Immaneuel Kant is regarded as one of the most influential thinkers of the late 18th century’s Enlightened period. He was a German philosopher and professor famous for his three treatises: Critique of Pure Reason, Critique of Practical Reason, and Critique of Judgement.
Early Life of Kant
Immanuel Kant (1724-1804), was born on April 22, 1724, in the Prussian city of Königsberg (now Kalinigrad, Russia). He was not that adventurous and had little interest in music or the arts. His passion was in logic, mathematics and science.
Kant’s Three Critiques
Kant’s influence primarily comes from the first two of his three Critiques, the Critique of Pure Reason, and the second one, a shorter and more lucid Critique of Practical Reason. The third one, Critique of Judgement, concerned with ideas of beauty and purpose, received less attention.
Critique of Pure Reason
Kant’s first critique, Critique of Pure Reason, is considered his greatest work. He was concerned to justify metaphysics as a legitimate subject of inquiry. He set out to determine the limits and correct use of reason, in particular, to bring out into disrepute between the rationalists and the empiricists.
The rationalists claimed that metaphysical judgements – the fundamental principles upon which all knowledge is based – are known and justified purely by the intellect. On the other hand, the empiricists claimed that the human mind is like a blank sheet waiting to be written based upon experience.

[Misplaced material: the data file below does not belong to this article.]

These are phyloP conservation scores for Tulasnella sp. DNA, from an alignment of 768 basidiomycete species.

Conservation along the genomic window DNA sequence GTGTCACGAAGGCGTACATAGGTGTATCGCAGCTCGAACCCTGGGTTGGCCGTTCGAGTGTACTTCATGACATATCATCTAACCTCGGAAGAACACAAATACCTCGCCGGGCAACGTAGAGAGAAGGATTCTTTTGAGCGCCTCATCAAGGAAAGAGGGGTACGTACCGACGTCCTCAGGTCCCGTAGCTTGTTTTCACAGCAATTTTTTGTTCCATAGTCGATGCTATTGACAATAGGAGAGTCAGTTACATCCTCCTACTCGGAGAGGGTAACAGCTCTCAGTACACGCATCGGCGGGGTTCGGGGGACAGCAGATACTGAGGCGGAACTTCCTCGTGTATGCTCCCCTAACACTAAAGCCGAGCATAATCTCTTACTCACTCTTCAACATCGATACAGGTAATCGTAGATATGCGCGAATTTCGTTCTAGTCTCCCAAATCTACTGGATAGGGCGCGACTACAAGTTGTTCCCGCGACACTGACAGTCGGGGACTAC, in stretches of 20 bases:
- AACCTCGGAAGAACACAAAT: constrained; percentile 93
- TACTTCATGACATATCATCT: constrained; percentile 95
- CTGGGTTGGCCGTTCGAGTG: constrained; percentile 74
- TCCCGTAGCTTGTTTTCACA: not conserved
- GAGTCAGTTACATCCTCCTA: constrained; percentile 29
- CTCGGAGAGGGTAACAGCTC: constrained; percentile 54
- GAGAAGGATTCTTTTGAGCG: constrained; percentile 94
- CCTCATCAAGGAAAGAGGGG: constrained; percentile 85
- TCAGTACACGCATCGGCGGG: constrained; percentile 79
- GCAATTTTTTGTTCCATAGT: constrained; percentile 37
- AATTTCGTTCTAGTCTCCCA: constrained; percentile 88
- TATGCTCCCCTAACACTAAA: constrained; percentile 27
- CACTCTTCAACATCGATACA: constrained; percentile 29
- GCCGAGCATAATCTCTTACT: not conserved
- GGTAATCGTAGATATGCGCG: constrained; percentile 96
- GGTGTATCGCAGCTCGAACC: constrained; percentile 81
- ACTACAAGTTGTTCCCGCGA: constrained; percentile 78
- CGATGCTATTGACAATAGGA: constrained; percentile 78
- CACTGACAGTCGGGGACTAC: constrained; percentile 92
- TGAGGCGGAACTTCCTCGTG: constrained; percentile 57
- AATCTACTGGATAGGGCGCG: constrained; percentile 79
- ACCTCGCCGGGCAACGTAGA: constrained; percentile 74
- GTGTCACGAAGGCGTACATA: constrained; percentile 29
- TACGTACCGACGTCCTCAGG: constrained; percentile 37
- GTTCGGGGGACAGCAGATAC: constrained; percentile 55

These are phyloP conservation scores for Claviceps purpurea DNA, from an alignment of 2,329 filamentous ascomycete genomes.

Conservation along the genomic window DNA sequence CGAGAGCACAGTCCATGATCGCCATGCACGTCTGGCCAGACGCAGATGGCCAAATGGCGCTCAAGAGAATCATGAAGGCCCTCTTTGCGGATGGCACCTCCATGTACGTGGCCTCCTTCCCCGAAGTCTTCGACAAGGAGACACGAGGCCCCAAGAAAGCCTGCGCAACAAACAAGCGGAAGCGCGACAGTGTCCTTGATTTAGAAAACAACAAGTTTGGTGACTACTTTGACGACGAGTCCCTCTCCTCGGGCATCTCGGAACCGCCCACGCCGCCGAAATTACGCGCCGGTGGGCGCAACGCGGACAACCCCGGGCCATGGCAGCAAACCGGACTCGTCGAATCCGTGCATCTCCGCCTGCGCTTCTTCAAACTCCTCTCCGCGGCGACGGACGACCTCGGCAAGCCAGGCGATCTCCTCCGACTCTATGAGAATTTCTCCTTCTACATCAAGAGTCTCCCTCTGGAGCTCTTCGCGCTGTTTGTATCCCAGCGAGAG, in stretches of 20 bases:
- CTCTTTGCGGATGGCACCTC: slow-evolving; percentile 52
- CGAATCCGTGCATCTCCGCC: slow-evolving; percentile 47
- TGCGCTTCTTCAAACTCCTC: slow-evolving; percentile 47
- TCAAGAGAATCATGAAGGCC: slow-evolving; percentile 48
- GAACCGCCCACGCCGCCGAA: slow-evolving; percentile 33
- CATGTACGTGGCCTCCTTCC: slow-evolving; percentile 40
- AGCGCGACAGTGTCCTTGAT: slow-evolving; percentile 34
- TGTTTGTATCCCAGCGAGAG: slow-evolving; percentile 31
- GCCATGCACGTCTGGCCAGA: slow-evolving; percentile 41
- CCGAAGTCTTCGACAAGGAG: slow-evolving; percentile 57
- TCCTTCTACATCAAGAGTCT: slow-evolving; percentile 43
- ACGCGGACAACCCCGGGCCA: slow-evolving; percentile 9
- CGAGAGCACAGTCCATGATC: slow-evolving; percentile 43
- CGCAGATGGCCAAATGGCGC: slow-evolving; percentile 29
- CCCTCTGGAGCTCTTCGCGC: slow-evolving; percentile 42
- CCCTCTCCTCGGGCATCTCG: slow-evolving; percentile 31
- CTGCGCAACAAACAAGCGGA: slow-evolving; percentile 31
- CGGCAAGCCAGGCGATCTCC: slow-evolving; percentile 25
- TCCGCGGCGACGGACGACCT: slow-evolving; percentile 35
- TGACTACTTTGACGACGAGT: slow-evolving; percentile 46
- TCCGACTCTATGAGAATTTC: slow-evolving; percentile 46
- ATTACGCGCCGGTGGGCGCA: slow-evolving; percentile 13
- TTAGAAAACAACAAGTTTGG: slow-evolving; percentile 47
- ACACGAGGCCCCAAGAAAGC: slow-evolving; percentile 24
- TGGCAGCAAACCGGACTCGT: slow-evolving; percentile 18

Kant tried to find a way to synthesize these two opposing views. His basic insight sprang from the question, “what are the necessary preconditions for having any experience at all?” He argued that in order for human beings to be able to interpret, the human mind had to impose certain structures on its incoming sense-data.
The Categories: Twelve Fundamental Judgements
Kant attempted to define these in terms of twelve fundamental judgements he called the Categories (substance, cause and effect, reciprocity, necessity, possibility, existence, totality, unity, plurality, limitation, reality and negation) which could only be applied within a spatial and temporal framework. Kant claimed that both the Categories and space and time, which he called ‘forms of intuition,’ were imposed on phenomenal experience by the human mind in order to make sense of it.
Immanuel Kant called his idea of the Categories the ‘Copernican revolution.’ Like Copernicus, who turned the traditional idea of the sun orbiting the earth on its head, Kant solved the problem of how the mind acquires knowledge from experience by arguing that the mind imposes principles upon experience to generate knowledge.
Critique of Practical Reason
Just as Kant had laid down laws of thought in his first Critique, in his second, Critique of Practical Reason, he set out to deal with problems of ethics. He discussed the relationship between morality and reason, duty, and God. He claimed to have discovered a universal moral law which he called ‘the categorical imperative.’
Critique of Judgement
This third book Critique of Judgement contains a discussion of aesthetics, along with the nature of judgements that pertains to what is beautiful.
In addition to his three treatises, Kant produced several essays in support of religious liberalism and enlightenment. He died on February 12, 1804, aged 80. Immanuel Kant claimed to have discovered universal principles of thought applicable to mankind for all time.
Recommended Works by Kant
- Critique of Pure Reason, 1781
- Critique of Practical Reason, 1788
- Critique of Judgement, 1790
- Biographical Dictionary, edited by Una Mcgovern, Chambers (2002)
- Illustrated Biographical Dictionary, edited by John Clark, Chancellor Press (1994)
- Philosophy, the Great Thinkers, by Philip Stokes, Capella (2007)